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Just as Obama and Shinzo Abe, the Prime Minister of Japan, were holding a joint press conference to talk about economic cooperation to fuel the economy and trade, some breaking news from Tokyo was reverberating around the internet.  Japanese retail sales crashed by 9.7% over the last year.  This was the largest annual drop in history.  So much for QE to the moon.  Japan now owns the largest debt to GDP ratio of any country on Earth at 4.26 to 1. 
Auto sales fell 6% in a single month.  Even food and beverages, which in Japan is 30% of total retail sales, fell 1.9%.  It is getting more difficult to eat on ones’ income in Japan.  If it were not for tourism, it is thought that retail sales would have fallen much farther.  Of course this only affects large stores in big cities as most tourists stay in the larger areas. 
This is a blueprint for things to come in Europe and the U.S. in my view, and sooner rather than later.  Oil price declines have been thought to be good for consumers but they are holding back because they are tapped out debt wise.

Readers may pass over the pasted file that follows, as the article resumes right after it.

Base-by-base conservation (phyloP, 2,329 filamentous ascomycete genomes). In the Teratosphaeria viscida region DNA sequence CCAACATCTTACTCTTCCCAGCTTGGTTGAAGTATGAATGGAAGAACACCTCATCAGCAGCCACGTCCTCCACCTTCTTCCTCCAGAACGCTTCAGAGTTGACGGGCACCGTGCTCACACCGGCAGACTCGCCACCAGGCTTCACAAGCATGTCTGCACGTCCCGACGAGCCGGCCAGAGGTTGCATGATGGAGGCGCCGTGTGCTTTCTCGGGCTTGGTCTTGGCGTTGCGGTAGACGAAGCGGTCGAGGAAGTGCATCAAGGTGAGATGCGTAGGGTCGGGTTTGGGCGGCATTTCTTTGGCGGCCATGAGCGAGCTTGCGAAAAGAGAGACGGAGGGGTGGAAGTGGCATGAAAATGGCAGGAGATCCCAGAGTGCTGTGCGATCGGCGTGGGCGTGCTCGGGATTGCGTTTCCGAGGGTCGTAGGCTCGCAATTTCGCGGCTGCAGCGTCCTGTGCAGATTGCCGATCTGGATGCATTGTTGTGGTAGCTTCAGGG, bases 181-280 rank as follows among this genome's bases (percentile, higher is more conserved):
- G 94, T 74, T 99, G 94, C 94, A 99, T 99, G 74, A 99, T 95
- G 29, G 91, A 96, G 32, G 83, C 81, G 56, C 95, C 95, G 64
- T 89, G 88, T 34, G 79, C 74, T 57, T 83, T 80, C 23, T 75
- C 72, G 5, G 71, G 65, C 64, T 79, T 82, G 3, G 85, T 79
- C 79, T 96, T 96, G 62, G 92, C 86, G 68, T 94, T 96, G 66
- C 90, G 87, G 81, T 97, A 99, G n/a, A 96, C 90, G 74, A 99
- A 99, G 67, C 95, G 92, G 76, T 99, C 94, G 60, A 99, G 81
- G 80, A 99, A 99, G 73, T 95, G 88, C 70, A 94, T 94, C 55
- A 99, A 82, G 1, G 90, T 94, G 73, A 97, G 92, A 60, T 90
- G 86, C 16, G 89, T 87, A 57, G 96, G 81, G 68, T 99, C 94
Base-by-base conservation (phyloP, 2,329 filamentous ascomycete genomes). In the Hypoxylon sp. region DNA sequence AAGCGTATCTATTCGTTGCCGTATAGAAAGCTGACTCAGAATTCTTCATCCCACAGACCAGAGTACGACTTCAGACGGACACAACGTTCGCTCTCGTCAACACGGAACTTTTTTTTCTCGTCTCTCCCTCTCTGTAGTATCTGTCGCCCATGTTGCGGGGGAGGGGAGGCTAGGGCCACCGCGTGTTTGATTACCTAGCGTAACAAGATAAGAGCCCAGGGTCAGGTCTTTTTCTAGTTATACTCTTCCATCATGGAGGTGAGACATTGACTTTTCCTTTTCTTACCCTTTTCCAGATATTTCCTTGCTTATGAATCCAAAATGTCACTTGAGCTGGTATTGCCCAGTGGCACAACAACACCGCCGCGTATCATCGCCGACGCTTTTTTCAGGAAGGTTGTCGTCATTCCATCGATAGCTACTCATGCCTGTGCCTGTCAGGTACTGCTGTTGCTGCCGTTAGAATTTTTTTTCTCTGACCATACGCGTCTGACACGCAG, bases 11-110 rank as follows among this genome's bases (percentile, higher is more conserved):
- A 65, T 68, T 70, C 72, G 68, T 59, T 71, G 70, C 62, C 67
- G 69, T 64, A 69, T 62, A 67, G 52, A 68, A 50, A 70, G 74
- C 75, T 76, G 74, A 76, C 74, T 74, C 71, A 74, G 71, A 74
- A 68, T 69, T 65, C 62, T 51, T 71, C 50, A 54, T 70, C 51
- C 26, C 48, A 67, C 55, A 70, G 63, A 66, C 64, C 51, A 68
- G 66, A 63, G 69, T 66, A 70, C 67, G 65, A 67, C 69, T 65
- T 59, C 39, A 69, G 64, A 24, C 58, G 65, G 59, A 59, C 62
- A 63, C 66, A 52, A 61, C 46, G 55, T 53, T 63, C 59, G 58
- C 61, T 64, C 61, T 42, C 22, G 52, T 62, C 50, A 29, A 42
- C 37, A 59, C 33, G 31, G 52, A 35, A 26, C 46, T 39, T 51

In Britain, it was reported that the economy has grown at the lowest level in three years.  Even Germany has reported a slowing economy, which makes it unanimous in the EU.  In the U.S. in the last quarter, the dockworkers strike in Los Angeles crippled trade there for over 4 months, and the hope has been that the ships would be quickly unloaded and the backlog cleaned out. 
Those hopes were dashed on Tuesday when truck drivers who haul goods from the port complex in LA and Long Beach went on strike.  Up to 16,000 truckers could quit hauling if there is not a settlement.  This will not affect the short haulers, who number about 1,200 truckers, but most of the 16,000 independent truckers are expected to strike.  They say they face shrinking wages and want to become employees of big trucking companies with better wages and insurance benefits. 
The strike is really against the Harbor Trucking Association that argues that driver pay is already good and picketing ports was not healthy for the economy as the area is trying to recover from the dockworkers strike.  If this goes on even for a week, GDP figure estimates that have already been cut numerous times will ratchet lower.

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